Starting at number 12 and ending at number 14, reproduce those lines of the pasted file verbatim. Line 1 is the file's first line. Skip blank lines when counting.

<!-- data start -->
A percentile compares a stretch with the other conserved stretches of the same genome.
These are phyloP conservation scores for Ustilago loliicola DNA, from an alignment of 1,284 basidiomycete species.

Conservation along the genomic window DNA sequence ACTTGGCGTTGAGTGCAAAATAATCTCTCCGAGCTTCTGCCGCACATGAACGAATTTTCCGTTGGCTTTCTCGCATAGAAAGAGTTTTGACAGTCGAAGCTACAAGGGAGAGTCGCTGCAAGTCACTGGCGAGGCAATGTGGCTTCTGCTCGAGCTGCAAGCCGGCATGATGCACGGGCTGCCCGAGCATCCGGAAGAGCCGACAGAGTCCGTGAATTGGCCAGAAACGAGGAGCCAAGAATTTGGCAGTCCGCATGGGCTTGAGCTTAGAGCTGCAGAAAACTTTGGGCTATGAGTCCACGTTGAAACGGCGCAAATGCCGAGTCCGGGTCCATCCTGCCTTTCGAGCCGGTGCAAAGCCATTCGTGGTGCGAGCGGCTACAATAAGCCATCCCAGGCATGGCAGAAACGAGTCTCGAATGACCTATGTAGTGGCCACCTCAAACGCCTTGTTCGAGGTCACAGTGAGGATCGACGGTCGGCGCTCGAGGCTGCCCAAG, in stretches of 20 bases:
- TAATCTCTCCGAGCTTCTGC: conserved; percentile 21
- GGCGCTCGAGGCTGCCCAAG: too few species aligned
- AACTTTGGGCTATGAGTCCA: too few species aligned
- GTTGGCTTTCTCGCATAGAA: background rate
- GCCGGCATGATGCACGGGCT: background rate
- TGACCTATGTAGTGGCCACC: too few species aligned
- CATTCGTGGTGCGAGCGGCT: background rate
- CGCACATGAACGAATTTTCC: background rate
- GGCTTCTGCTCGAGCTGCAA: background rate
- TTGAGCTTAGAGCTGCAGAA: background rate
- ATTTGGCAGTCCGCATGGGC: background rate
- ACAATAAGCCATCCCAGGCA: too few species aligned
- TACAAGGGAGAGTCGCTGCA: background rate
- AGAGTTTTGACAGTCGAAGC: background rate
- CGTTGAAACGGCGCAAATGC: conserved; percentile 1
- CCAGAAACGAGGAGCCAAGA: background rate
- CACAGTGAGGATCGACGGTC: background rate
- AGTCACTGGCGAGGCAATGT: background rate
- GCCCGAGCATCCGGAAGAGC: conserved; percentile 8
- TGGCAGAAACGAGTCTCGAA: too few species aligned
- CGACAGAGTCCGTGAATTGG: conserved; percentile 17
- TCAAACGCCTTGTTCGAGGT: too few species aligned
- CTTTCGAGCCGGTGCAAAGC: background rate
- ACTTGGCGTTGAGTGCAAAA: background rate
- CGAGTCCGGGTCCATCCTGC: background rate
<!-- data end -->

- GGCTTCTGCTCGAGCTGCAA: background rate
- TTGAGCTTAGAGCTGCAGAA: background rate
- ATTTGGCAGTCCGCATGGGC: background rate